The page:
Another point of comparison that was drawn was that Silkroad was not just a website or platform that sold drugs. The vendors along with the Silkroad site owner had conspired to sell drugs using the Silkroad façade. Similarly, the price surge did not just happen on the call-a-cab platform, all the Uber drivers purportedly conspired together to create the price surge. To be fair, the judge concerned cited many other cases where they weren’t Tor-hidden websites like Silkroad and the group conspiracy angle was absent. However, things do not look rosy for the Uber head Travis Kalanick. The litigation is well on its way and a trial has been scheduled for the 1stof November this year.

With Judge Jed Rakoff of the U. S. District Court in Manhattan denied a bid to dismiss a class action suit against Travis Kalanick which alleged that Uber’s smartphone app was being used to coordinate high surge prices with hundreds of drivers all over the world, this case, opens a new line of allegations and legal attacks on many businesses that function on the sharing-economy models.

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Bitcoin, A Tool For Prosecuting Crimes

Bitcoin is an online digital currency that has for long been used by libertarians, computer scientists and even criminals as was the case in Silkroad. Just 3 yrs. ago, it seemed like anyone could use this cryptocurrency to make purchases without being tracked down by law enforcers. At that time people thought the digital currency was totally anonymous and FBI didn’t have a chance of finding out who was transacting it.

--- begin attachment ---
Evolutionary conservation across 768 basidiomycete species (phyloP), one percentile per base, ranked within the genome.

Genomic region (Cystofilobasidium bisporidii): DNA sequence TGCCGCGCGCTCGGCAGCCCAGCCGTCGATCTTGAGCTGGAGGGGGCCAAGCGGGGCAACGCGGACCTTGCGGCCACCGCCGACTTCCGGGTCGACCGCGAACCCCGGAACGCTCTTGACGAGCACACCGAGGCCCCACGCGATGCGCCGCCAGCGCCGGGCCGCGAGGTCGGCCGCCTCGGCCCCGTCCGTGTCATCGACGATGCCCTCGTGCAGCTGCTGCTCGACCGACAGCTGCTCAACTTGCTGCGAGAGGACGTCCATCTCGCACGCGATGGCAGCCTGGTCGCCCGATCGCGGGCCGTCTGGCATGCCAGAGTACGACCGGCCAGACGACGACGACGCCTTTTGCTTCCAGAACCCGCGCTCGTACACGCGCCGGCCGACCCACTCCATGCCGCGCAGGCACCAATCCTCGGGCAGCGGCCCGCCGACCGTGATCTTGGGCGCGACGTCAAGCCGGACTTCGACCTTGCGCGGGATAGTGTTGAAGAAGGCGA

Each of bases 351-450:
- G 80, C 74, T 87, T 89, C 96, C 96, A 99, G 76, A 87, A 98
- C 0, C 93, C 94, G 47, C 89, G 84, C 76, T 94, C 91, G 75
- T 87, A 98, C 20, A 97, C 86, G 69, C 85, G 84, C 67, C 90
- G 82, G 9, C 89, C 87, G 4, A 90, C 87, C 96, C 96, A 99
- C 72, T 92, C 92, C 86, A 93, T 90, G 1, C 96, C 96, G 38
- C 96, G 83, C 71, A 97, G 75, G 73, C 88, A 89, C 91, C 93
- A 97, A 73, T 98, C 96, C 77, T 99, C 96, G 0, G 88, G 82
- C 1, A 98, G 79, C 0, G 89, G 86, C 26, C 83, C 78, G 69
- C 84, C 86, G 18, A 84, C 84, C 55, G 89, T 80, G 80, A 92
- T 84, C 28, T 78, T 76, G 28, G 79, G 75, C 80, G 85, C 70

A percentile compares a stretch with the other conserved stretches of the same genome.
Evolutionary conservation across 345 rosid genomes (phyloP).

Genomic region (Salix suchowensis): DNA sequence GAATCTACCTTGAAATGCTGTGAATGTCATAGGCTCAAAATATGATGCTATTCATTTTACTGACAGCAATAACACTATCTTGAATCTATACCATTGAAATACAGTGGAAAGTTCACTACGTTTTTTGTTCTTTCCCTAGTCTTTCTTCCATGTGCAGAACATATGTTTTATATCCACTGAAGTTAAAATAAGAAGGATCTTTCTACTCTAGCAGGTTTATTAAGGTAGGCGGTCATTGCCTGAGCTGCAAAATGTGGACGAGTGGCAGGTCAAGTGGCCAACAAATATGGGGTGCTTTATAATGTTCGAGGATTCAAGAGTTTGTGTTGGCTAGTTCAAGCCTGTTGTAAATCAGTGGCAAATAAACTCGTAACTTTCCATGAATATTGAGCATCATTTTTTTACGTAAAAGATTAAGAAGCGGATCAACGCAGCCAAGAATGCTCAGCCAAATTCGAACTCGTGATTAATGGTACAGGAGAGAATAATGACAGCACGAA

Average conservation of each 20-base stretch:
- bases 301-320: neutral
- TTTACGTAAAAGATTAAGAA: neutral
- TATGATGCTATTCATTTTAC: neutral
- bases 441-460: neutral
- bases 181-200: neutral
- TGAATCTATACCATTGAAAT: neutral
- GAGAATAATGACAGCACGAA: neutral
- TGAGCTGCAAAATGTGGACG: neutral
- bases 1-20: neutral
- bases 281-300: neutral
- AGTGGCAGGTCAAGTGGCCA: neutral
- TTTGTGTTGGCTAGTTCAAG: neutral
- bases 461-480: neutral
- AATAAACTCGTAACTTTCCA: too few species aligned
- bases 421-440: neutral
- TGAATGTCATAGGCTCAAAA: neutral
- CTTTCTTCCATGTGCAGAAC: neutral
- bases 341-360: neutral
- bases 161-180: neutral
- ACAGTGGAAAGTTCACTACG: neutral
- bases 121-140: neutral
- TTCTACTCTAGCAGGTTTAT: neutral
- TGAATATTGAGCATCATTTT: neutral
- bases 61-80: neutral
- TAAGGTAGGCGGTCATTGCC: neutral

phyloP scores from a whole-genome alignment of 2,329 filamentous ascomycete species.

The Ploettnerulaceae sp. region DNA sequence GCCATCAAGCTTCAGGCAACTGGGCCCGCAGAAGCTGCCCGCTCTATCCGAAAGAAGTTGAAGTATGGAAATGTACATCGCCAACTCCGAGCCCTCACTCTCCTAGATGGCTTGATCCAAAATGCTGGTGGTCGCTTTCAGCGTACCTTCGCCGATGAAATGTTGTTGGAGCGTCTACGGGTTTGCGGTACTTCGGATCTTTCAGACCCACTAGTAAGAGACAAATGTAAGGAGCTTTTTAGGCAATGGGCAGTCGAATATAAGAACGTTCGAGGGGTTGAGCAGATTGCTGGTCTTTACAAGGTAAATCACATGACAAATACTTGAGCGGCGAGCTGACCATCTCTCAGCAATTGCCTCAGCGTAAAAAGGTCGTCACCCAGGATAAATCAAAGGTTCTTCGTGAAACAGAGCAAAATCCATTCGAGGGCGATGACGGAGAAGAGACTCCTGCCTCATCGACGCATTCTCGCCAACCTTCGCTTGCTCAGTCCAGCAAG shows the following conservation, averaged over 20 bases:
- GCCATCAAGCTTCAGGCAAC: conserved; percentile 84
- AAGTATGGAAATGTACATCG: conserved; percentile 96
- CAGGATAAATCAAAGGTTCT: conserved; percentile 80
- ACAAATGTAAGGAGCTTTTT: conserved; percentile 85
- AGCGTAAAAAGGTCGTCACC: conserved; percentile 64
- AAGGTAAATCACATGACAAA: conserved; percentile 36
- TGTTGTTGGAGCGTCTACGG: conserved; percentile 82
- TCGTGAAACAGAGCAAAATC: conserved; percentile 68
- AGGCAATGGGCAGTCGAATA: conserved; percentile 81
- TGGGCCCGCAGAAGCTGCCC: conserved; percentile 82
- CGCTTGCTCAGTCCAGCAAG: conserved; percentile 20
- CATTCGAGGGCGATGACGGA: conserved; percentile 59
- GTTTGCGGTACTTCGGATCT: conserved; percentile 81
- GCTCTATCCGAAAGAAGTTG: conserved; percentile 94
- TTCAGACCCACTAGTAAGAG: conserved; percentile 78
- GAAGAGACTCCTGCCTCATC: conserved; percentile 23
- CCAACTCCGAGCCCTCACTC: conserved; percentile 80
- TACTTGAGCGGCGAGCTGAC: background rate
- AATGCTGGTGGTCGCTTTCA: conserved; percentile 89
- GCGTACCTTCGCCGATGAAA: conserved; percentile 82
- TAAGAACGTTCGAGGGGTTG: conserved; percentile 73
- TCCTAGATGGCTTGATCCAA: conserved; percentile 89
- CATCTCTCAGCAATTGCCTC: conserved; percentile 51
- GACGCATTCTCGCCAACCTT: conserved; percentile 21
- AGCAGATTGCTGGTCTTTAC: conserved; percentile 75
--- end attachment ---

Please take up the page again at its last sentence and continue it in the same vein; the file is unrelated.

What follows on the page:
Bitcoin, A Tool For Prosecuting Crimes

However, Federal Bureau of Investigation agents and other law enforcement bodies had a rather different opinion. They found ingenious ways of seizing Bitcoin and even making arrests where possible. Ross Ulbricht, a 31-yr.-old Texan responsible for creating Silkroad was captured by cops. His Silkroad marketplace was estimated to have facilitated sale of narcotics worth $1 billion. The Silkroad creator was given a life sentence in 2015. Others criminals from various places around the world were also incarcerated for similar charges.

Though most people who use Bitcoin currency are law-abiding citizens motivated solely by privacy concerns, the anonymity it provides can also be a powerful tool for facilitating crime as was witnessed in Silkroad. Academic researchers helped create the data encryption and software systems which make Bitcoin possible, they are now helping authorities nab criminals such as those behind Silkroad.

Sarah Meiklejohn, a computer scientist at University College London, says that these experts operate in a new field incorporating aspects of economics, forensics and computer science. There aren’t many of such experts and they all know each other. She mentions when Bitcoin first emerged, law enforcers were “panicking,” with most officers thinking the technology was dangerous and making it difficult for them to perform their task.